Note: I will endevor to provide a bibliography and italicize any direct quotes from the materials I use for this blog. If there are mistakes, errors, and/or omissions, I take full responsibility for them as they are mine and mine alone. If you find any mistakes, errors, and/or omissions please comment and let me know along with the correct information and/or sources.



“What you are reading right now is a blog. It’s written and posted by me, because I want to. I get no financial remuneration for writing it. I don’t have to meet anyone’s criteria in order to post it. Not only I don’t have an employer or publisher, but I’m not even constrained by having to please an audience. If people won’t like it, they won’t read it, but I won’t lose anything by it. Provided I don’t break any laws (libel, incitement to violence, etc.), I can post whatever I want. This means that I can write openly and honestly, however controversial my opinions may be. It also means that I could write total bullshit; there is no quality control. I could be biased. I could be insane. I could be trolling. … not all sources are equivalent, and all sources have their pros and cons. These needs to be taken into account when evaluating information, and all information should be evaluated. - God’s Bastard, Sourcing Sources



“You should prepare yourself to dedicate at least five or six years to your training and practice to understand the philosophy and physiokinetics of martial arts and karate so that you can understand the true spirit of everything and dedicate your mind, body and spirit to the discipline of the art.” - cejames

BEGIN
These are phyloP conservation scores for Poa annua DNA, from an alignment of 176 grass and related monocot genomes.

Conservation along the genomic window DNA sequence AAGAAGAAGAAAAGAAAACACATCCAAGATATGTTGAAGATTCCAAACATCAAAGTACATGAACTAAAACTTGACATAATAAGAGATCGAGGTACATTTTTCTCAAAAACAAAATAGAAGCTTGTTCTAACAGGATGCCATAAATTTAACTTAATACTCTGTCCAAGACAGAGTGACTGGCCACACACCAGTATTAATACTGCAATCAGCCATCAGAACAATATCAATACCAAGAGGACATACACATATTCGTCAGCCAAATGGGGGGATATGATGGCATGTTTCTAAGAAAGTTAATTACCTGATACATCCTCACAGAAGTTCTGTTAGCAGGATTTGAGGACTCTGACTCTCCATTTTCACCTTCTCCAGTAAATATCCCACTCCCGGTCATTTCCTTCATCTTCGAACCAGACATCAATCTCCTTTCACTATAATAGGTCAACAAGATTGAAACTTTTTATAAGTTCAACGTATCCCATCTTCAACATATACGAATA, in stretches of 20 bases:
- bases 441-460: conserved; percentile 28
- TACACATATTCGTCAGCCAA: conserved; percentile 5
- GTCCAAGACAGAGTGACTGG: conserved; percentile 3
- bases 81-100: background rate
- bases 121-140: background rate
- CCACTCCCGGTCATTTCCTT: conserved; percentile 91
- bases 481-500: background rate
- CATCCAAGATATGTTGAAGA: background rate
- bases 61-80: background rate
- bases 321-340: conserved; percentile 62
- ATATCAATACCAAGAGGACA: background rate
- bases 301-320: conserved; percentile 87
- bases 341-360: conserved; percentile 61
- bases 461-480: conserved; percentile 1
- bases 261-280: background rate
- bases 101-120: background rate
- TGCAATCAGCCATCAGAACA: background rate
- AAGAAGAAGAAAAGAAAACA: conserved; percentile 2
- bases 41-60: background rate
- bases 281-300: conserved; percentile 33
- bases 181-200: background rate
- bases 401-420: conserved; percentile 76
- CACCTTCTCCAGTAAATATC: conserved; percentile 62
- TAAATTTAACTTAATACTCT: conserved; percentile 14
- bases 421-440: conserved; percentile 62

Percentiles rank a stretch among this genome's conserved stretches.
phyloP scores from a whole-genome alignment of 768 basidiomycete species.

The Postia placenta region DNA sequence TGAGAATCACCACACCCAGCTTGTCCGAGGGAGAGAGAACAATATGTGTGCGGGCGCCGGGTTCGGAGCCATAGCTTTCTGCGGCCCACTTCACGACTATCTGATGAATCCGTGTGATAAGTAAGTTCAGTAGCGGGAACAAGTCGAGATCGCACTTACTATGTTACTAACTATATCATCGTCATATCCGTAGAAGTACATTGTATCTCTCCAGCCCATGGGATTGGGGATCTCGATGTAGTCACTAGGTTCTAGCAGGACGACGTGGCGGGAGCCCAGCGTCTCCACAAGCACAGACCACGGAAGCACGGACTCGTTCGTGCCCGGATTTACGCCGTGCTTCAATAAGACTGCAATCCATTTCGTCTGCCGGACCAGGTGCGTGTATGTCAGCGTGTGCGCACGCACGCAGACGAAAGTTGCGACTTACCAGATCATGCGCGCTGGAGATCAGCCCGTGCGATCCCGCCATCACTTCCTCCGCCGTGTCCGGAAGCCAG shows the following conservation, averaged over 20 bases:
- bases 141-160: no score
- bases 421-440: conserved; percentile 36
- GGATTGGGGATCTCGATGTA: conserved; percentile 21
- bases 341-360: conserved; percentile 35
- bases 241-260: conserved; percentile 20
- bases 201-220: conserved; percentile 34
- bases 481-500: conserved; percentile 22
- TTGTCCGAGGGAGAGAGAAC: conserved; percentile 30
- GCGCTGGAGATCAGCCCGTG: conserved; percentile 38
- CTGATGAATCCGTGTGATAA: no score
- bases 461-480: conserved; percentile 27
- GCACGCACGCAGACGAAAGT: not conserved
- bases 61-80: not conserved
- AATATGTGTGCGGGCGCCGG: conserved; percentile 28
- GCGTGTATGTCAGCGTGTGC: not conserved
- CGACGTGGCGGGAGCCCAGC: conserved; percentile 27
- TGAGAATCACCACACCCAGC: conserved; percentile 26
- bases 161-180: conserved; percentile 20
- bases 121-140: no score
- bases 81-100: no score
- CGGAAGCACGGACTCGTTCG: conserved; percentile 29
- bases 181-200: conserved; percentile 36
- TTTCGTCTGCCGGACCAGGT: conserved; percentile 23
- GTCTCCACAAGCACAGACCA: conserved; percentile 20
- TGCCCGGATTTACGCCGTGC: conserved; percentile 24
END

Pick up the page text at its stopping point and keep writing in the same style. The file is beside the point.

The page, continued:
“All I say is by way of discourse, and nothing by way of advice. I should not speak so boldly if it were my due to be believed.” - Montaigne

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Kata in Three’s

Caveat: this post is my interpretation of readings and studies therefore errors and omissions are mine and mine alone. It is highly recommended one fact check the data for clarity. My effort here is self-clarity toward a fuller understanding of the subject matter.

Notice how kata tends to go in groups of three’s? Ever wonder why? I have provided my thoughts on this in the past but today I am presenting another reason. It has to do with self-defense.

As we study the karate system of Okinawa we find, historically, that it was meant to be a prerequisite toward the training, practice and use of weapons in combat. You know, like the one day class you get in the military for hand-to-hand (circa 1972) combat training. Well, there is a particular aspect to violence and attacks with bare hands (yes, karate was also the hand-to-hand system back then) that I believe resulted in the professionals of those times putting in the “Three’s” into the kata.